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Turning climate change from a ‘tragedy of the commons’ to positive action — ScienceDaily


Climate change must no longer be viewed as a “tragedy of the commons,” researchers say.

December marks the 50th anniversary of the paper that popularized the concept of tragedy of the commons: it argued that individuals will always take advantage of a common resource and so degrade it. A new paper argues that the theory limits the way climate change is viewed.

“New findings about how people understand and act suggest that climate change will more likely be solved by appealing to moral arguments rather than purely scientific ones,” said Professor Katrina Brown, one of the paper’s authors.

Professor Brown and Professor Neil Adger, both from the University of Exeter, and Professor Joshua Cinner from James Cook University, say that in order to make urgently needed progress in addressing climate change, governments need to promote climate change as a moral issue. And policy needs acknowledge that politicians often make their decisions based on reputation.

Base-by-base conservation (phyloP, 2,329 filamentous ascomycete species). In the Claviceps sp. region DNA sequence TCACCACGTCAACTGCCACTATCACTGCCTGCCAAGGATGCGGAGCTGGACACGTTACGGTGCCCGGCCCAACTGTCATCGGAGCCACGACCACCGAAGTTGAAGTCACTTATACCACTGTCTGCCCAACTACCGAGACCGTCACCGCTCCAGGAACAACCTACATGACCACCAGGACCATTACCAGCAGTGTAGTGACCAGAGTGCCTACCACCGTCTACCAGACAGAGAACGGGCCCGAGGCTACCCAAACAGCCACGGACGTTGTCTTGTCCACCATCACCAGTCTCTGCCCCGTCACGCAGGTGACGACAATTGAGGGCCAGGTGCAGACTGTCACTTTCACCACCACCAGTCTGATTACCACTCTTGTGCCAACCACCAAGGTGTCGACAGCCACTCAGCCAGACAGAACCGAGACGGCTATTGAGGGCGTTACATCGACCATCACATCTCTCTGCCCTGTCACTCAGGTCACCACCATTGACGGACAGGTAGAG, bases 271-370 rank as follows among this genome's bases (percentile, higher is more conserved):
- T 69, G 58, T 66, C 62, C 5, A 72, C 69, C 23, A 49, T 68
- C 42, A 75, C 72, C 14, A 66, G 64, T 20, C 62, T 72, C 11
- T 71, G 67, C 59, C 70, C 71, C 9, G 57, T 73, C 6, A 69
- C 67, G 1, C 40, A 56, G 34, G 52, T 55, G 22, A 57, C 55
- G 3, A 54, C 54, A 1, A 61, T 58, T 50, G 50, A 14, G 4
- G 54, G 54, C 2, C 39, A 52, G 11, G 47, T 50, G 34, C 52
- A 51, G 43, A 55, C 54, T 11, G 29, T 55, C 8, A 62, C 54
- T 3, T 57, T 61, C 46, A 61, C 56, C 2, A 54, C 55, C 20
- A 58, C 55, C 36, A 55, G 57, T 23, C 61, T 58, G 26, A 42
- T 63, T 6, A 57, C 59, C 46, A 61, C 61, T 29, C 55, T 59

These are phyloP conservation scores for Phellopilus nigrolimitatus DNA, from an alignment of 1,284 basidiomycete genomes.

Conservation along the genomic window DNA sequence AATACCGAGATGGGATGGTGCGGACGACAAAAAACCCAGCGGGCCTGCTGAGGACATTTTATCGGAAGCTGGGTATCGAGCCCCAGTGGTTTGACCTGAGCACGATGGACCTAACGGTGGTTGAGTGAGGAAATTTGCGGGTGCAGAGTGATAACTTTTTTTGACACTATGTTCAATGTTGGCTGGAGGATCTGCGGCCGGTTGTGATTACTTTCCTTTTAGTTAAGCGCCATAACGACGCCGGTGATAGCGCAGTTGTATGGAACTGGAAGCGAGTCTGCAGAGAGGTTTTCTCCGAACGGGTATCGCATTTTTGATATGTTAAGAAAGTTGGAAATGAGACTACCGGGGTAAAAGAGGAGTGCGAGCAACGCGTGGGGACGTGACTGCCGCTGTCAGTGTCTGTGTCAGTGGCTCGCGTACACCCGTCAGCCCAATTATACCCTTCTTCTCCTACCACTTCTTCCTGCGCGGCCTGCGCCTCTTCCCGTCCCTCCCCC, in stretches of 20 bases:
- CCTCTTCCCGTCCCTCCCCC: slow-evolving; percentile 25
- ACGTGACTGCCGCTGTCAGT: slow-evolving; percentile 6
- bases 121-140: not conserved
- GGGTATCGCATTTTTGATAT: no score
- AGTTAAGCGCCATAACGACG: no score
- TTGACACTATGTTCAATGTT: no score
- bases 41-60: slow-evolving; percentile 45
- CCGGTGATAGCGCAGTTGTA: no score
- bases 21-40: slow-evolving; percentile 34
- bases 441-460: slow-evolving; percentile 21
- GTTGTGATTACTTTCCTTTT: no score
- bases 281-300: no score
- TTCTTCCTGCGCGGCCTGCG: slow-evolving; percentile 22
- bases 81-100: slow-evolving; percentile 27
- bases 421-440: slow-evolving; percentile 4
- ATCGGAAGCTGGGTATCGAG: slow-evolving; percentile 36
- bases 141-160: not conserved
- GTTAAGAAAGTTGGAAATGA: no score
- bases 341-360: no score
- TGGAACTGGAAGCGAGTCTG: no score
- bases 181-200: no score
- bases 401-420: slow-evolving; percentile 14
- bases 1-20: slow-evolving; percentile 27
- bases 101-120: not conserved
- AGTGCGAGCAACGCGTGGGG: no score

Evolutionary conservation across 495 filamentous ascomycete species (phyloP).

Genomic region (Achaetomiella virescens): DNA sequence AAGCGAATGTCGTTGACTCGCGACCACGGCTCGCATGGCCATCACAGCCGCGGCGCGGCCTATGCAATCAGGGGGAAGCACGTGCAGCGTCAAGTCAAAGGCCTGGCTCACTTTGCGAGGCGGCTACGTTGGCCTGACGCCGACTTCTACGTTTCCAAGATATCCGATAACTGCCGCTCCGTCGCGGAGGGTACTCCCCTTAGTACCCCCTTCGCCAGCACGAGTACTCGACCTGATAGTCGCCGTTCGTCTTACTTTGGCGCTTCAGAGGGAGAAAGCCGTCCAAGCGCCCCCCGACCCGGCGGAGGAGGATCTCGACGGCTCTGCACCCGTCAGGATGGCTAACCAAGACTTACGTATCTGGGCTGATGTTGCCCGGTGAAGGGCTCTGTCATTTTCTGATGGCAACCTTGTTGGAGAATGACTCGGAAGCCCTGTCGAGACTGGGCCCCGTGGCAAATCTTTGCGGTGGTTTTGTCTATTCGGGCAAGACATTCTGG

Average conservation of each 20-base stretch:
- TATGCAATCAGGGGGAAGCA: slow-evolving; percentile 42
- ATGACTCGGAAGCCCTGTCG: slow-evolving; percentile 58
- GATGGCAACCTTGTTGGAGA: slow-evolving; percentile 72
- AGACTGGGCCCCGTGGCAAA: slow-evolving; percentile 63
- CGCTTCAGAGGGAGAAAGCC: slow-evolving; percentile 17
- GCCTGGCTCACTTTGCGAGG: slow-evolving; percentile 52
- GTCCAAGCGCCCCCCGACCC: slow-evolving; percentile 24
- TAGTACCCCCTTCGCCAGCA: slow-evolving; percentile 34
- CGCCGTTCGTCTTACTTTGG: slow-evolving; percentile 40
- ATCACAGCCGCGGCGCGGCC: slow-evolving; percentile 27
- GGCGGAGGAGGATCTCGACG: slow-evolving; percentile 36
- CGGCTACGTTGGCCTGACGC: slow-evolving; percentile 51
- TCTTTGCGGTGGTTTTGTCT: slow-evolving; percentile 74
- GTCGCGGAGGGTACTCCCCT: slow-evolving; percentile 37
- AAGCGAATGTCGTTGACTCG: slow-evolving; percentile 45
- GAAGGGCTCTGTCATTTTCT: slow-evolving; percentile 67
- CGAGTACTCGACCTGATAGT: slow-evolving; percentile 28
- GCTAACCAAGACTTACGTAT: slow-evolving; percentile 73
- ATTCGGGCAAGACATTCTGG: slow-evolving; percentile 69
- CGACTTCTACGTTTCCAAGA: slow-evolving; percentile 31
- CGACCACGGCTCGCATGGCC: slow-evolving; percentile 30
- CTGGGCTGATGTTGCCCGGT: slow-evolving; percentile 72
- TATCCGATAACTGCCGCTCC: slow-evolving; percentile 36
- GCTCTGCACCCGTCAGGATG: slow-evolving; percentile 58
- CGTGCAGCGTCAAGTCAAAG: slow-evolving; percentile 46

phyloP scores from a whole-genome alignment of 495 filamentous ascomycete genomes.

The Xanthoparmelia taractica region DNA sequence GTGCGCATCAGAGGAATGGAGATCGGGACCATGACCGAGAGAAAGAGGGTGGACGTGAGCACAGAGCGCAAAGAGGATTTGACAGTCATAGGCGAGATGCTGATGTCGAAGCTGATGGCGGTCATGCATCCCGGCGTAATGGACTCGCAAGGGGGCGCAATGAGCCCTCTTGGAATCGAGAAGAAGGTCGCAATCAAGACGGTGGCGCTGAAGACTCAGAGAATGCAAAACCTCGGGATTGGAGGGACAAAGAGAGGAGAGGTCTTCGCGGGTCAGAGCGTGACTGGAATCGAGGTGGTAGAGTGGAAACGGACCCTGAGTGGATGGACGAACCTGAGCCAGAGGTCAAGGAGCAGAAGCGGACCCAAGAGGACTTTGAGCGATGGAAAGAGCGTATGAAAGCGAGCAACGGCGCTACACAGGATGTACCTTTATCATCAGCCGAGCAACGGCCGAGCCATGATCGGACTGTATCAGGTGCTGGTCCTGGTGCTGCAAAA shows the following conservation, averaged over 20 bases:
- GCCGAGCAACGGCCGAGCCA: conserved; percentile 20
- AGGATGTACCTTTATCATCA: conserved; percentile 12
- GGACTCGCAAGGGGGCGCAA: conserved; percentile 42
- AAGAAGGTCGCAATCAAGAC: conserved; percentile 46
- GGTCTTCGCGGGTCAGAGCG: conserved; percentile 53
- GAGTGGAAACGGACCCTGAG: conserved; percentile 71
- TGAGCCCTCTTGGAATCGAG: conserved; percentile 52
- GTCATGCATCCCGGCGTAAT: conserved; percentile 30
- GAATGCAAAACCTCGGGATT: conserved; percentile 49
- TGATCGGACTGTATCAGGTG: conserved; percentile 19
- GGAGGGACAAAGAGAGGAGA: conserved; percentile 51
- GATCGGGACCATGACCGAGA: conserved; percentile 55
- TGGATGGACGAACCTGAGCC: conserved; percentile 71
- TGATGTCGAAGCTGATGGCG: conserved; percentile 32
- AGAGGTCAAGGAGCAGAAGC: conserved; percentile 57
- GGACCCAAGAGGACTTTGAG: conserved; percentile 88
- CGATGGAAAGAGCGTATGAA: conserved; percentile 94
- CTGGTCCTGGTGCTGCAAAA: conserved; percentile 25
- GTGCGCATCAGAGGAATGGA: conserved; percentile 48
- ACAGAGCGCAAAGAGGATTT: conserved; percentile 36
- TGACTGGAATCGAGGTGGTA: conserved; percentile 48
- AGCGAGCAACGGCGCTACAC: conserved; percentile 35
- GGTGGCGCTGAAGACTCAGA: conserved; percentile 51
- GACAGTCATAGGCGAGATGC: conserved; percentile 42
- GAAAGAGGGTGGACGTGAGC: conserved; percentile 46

“Doing the right thing matters to people, but not everyone agrees what the right thing is. Some people emphasize fairness, others duty and patriotism. We need to appeal to the full range of these values,” said Professor Cinner, co-author of the new paper in the journal Global Environmental Change.

They argue new ways of speaking about climate change that focus on the wide variety values and priorities of people with conservative and liberal views should be harnessed to encourage more concern and action on climate change.

American ecologist and philosopher Garrett Hardin wrote his paper “The tragedy of the commons” in 1968.

Lead author, Professor Brown, said: “Hardin’s theory has been very influential. It has been used to design global co-operation on climate change such as the Paris Agreement. But there is a rapidly closing window to transform the economy and avoid climate catastrophe.

“New social science points the way to political mobilization based on sense of duty, respect for nature and others, and solidarity. These are now more relevant and more likely to win the day.

“Addressing climate change requires building inclusive moral frames, and fundamental changes in governance systems to better manage the associated risks.”

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Materials provided by University of Exeter. Note: Content may be edited for style and length.



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